63. Phillips JB, Deutschlander ME, Freake MJ, Borland SC (2001) The role of extraocular photoreceptors in newt magnetic compass orientation: parallels between light-dependent magnetoreception and polarized light detection in vertebrates. J Exp Biol 204:2543–2552PubMedGoogle Scholar
  64. Phillips JB, Freake MJ, Borland SC (2002a) Behavioral titration of magnetic map coordinates. J Comp Physiol A 188:157–160CrossRefGoogle Scholar
  65. Phillips JB, Borland SC, Freake M, Brassart J, Kirschvink JL (2002b) ‘Fixed-axis’ magnetic orientation by an amphibian: non-shoreward-directed compass orientation, misdirected homing or positioning a magnetite-based map detector in a consistent alignment relative to the magnetic field? J Exp Biol 205:3903–3914Google Scholar
  66. Prior H, Wiltschko R, Stapput K, Güntürkün O, Wiltschko W (2004) Visual lateralization and homing in pigeons. Behav Brain Res 154:301–310CrossRefPubMedGoogle Scholar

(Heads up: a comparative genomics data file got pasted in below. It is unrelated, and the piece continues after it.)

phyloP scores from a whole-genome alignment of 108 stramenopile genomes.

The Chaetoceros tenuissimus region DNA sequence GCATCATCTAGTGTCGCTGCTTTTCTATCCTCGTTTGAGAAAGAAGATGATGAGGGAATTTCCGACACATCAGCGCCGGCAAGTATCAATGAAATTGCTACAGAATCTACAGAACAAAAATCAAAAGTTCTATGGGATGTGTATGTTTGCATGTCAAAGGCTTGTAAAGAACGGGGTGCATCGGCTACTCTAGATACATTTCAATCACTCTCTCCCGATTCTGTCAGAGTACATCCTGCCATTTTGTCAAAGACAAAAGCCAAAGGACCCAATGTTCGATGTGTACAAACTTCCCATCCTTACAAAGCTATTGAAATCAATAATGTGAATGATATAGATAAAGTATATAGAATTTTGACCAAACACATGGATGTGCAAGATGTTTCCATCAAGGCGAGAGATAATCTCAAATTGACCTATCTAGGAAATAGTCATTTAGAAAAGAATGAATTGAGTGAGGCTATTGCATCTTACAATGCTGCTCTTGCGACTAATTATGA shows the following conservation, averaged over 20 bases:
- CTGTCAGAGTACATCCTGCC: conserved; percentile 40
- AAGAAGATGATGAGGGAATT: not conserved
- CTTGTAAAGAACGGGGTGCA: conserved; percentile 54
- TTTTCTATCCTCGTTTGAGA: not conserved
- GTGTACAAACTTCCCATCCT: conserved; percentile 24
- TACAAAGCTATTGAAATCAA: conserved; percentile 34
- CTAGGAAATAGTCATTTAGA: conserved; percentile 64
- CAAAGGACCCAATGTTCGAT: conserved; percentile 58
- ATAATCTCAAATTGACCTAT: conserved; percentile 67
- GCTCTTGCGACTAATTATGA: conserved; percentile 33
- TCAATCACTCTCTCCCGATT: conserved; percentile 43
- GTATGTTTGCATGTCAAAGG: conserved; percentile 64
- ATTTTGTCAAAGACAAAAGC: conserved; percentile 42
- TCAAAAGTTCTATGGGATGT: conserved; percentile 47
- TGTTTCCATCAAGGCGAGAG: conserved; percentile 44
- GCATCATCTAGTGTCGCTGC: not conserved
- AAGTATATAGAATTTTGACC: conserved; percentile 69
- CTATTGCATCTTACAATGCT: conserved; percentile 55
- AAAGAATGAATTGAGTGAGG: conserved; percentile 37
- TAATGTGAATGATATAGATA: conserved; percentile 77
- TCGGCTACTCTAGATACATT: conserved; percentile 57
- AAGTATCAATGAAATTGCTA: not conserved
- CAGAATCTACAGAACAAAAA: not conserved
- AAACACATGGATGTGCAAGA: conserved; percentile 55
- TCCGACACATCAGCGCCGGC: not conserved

67. Quinn TP (1980) Evidence for celestial and magnetic compass orientation in lake migrating sockeye salmon fry. J Comp Physiol 137:243–248CrossRefGoogle Scholar
  68. Quinn TP, Brannon EL (1982) The use of celestial and magnetic cues by orienting sockeye salmon smolts. J Comp Physiol 147:547–552CrossRefGoogle Scholar
  69. Ritz T, Adem S, Schulten K (2000) A model for vision-based magnetoreception in birds. Biophys J 78:707–718PubMedGoogle Scholar
  70. Ritz T, Thalau P, Phillips JB, Wiltschko R, Wiltschko W (2004) Resonance effects indicate a radical-pair mechanism for avian magnetic compass. Nature 429:177–180CrossRefPubMedGoogle Scholar
  71. Sancar A (2003) Structure and function of DNA photolyase and cryptochrome blue-light photorceptors. Chem Rev 103:2203–2237CrossRefPubMedGoogle Scholar
  72. Schulten K, Windemuth A (1986) Model for a physiological magnetic compass. In: Maret G, Boccara N, Kiepenheuer J (eds). Biophysical effects of steady magnetic fields. Springer, Berlin Heidelberg New York, pp 99–106Google Scholar
  73. Semm P, Beason RC (1990) Responses to small magnetic variations by the trigeminal system of the Bobolink. Brain Res Bull 25:735–740CrossRefPubMedGoogle Scholar